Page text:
RESPONDENT Concentrix Daksh Services Philippines Inc. hired petitioner Enrique Marco G. Yulo on March 26, 2014 as a customer care specialist for operations assigned to the account of Amazon.com Inc.
On Feb. 17, 2015, petitioner received a letter from respondent informing him that Amazon intended to “right size the headcount of the account due to business exigencies/requirements.” Contrary to the assurance of respondent, he was not reassigned to other accounts and consequently, was terminated from the service on the ground of redundancy.
Petitioner filed a complaint against respondent for constructive illegal dismissal with money claims, damages and attorney’s fees. Both the Labor Arbiter (LA) and the National Labor Relations Commission (NLRC) found that respondent failed to comply with all the requisites for a valid redundancy program, which rendered petitioner’s dismissal illegal. The Court of Appeals (CA) set aside the ruling of the NLRC and ruled that petitioner’s dismissal was legal.
Did the CA err?
In this case, the Court upholds the findings of the labor tribunals that respondent was not able to present adequate proof to show that it exhibited good faith, as well as employed fair and reasonable criteria in terminating petitioner’s employment based on redundancy.
Particularly, respondent attempted to justify its purported redundancy program by claiming that on Dec. 18, 2014, it received an e-mail from Amazon informing it of the latter’s plans to “right size the headcount of the account due to business exigencies/requirements.”
However, such e-mail—much less, any sufficient corroborative evidence tending to substantiate its contents—was never presented in the proceedings a quo.
At most, respondent submitted, in its motion for reconsideration before the NLRC, an internal document, which supposedly explained Amazon’s redundancy plans.
However, the Court finds that this one-page document hardly demonstrates respondent’s good faith, not only because it lacks adequate data to justify a declaration of redundancy, but more so, because it is clearly self-serving since it was prepared by one Vivek Tiku, the requestor or business unit head of respondent, and not by any employee or representative coming from Amazon itself.
Notably, parallel to the entry “Narrative of the current situation of the business unit, what triggered the downsizing, and what is the preferred outcome,” the requestor merely stated that “we have just finished our seasonal ramp and would need to decrease our headcount due to low call volume based on the long-term forecast by the client (Dec-Feb EOM L TF).”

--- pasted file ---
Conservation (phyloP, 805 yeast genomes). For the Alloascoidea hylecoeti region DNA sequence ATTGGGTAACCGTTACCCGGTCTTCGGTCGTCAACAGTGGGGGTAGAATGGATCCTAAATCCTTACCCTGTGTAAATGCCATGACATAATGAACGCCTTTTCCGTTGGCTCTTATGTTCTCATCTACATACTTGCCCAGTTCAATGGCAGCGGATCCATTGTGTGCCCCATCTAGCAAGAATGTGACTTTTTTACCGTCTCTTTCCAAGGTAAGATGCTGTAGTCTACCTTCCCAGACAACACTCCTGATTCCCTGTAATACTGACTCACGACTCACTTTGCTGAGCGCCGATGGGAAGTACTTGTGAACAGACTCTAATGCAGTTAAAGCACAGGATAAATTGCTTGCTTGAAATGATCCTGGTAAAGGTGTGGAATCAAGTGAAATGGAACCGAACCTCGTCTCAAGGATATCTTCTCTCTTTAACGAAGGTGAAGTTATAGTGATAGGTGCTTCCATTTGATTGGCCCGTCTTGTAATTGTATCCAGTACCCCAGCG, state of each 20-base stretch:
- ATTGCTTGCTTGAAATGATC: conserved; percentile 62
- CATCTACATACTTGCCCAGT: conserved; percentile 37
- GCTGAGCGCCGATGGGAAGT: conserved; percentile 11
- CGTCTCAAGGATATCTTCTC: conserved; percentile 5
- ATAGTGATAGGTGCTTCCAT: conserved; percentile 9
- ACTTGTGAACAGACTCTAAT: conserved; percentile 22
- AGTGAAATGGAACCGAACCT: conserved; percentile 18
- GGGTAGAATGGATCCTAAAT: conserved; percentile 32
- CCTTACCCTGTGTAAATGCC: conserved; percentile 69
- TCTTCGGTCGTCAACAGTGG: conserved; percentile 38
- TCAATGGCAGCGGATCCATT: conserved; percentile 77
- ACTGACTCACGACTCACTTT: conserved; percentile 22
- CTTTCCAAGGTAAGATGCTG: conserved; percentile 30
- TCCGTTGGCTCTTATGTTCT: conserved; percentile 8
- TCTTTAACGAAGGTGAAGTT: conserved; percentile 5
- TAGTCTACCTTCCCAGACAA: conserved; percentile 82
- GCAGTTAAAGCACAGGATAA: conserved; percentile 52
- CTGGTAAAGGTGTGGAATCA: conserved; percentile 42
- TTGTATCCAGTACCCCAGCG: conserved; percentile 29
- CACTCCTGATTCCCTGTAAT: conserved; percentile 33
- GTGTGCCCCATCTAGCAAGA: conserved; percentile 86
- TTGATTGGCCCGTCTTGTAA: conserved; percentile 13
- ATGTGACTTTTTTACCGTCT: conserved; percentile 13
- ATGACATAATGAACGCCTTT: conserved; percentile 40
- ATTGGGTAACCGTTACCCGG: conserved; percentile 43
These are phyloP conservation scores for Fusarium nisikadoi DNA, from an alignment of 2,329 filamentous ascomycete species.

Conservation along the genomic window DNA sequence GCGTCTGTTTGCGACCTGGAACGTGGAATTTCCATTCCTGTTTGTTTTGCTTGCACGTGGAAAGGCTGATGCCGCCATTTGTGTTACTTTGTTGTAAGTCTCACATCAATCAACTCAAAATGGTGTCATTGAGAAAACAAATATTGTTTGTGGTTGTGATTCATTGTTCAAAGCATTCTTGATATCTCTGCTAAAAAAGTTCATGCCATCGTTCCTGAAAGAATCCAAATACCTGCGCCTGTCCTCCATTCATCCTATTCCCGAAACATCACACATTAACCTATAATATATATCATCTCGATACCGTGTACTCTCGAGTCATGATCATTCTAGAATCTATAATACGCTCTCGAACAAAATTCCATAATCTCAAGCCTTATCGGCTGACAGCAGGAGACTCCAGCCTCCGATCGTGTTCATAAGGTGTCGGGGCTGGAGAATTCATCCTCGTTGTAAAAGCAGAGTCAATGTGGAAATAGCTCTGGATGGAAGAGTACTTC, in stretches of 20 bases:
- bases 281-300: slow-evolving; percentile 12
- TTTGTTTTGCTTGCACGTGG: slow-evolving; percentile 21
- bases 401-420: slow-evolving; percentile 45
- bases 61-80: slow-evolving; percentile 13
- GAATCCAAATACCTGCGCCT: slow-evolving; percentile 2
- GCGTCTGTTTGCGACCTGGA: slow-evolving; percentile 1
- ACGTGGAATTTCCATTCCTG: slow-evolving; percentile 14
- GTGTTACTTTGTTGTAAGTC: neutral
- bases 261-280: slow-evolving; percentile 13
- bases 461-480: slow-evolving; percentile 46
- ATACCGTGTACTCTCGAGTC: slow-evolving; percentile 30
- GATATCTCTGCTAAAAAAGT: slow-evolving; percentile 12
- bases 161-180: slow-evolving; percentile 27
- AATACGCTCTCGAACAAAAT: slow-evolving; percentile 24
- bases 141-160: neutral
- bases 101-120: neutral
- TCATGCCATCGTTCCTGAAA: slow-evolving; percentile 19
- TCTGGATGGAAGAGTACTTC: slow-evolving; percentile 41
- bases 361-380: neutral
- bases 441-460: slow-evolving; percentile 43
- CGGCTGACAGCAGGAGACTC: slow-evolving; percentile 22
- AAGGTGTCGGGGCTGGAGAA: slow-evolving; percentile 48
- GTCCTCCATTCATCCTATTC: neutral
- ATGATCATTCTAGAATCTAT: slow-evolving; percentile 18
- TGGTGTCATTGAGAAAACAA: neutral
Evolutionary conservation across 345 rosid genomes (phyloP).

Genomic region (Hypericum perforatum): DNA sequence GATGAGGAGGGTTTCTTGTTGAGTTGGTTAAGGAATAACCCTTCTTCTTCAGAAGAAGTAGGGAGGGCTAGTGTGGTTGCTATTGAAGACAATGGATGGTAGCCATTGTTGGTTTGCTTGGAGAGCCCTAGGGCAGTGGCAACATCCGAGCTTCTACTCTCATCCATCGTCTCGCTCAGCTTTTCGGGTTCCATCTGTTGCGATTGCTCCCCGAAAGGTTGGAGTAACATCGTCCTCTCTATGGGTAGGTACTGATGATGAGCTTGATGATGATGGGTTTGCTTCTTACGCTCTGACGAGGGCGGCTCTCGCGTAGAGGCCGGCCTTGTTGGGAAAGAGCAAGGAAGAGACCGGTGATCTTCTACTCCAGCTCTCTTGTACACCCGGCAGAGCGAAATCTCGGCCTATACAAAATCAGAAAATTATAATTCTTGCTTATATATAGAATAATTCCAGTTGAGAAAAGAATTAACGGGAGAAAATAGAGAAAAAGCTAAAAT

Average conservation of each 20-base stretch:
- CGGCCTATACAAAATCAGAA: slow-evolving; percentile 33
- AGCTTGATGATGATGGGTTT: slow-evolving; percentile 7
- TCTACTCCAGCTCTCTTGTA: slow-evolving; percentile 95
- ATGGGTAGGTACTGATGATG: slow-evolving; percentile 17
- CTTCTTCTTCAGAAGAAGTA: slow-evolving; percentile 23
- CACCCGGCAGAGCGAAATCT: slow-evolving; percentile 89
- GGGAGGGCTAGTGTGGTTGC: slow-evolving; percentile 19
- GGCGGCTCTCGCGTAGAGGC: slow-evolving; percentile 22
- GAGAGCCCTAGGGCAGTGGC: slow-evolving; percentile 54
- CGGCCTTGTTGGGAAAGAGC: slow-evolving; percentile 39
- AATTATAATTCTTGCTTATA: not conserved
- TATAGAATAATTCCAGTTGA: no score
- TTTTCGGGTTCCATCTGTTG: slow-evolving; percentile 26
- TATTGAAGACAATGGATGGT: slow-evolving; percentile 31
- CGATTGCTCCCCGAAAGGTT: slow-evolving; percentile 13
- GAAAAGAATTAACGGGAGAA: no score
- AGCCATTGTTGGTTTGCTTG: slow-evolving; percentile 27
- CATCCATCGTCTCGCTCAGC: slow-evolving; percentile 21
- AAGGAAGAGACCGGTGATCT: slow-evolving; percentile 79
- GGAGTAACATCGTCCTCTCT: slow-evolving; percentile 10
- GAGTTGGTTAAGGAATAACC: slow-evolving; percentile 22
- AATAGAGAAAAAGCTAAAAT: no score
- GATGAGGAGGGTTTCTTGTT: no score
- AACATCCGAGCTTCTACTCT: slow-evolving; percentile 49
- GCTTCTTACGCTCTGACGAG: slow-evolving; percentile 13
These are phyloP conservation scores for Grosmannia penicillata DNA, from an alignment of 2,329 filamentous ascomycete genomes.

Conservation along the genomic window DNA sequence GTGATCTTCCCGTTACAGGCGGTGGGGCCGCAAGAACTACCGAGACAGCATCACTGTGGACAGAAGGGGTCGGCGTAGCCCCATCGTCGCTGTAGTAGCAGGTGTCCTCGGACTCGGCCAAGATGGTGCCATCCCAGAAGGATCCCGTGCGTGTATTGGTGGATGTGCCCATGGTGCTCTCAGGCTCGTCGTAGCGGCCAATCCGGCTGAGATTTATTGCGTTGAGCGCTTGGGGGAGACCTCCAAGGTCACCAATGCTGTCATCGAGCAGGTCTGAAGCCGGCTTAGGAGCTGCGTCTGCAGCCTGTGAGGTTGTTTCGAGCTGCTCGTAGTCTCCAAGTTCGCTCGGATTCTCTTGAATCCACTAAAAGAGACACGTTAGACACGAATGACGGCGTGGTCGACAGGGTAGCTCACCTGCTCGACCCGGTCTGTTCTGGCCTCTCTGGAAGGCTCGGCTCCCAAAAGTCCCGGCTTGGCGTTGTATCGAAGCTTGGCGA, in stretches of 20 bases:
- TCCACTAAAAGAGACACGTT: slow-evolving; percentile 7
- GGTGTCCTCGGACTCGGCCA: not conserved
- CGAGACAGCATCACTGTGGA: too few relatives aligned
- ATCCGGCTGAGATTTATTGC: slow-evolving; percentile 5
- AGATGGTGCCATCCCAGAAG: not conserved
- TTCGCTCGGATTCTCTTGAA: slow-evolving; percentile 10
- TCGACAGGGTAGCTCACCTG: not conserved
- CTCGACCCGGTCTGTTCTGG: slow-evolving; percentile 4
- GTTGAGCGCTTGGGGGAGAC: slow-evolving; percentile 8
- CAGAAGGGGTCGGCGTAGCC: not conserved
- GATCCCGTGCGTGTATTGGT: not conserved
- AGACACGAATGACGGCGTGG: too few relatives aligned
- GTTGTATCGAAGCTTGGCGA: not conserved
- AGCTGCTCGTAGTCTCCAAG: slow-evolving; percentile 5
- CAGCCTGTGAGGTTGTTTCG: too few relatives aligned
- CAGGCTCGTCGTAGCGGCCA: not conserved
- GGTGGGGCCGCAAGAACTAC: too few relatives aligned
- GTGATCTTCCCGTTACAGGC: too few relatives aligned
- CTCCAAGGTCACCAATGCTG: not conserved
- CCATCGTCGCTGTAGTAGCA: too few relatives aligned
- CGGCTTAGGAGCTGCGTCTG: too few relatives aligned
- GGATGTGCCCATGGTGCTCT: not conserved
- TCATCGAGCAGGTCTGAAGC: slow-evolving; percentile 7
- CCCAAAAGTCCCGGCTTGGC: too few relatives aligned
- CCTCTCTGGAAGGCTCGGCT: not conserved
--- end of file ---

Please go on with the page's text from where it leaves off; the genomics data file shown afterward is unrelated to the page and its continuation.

Outside of this general conclusion, no evidence was presented to substantiate the alleged low call volume and the forecast from which it is based on so as to truly exhibit the business exigency of downsizing the business unit assigned to Amazon.
Aside from the lack of evidence to show respondent’s good faith, respondent likewise failed to prove that it employed fair and reasonable criteria in its redundancy program. Respondent merely presented a screenshot of a table with names of the employees it sought to redundate based on their alleged poor performance ratings. Indeed, while “efficiency” may be a proper standard to determine who should be terminated pursuant to a program of redundancy, said document does not convincingly show that fair and reasonable criteria was indeed employed by respondent. To reiterate, all that the screenshot contains is a list of employees with their concomitant performance ratings. x x x
Finally, it may not be amiss to point out that while respondent had duly notified petitioner that it was terminating him on the ground of redundancy, records are bereft of any showing that he was paid his separation pay, which is also a requisite to properly terminate an employee based on this ground. As Article 298 states, “in case of termination due to x x x redundancy, the worker affected thereby shall be entitled to a separation pay equivalent to at least his one (1) month pay or to at least one (1) month pay for every year of service, whichever is higher.” (Enrique Marco G. Yulo vs. Concentrix Daksh Services Philippines, Inc., G.R. No. 235873, January 21, 2019).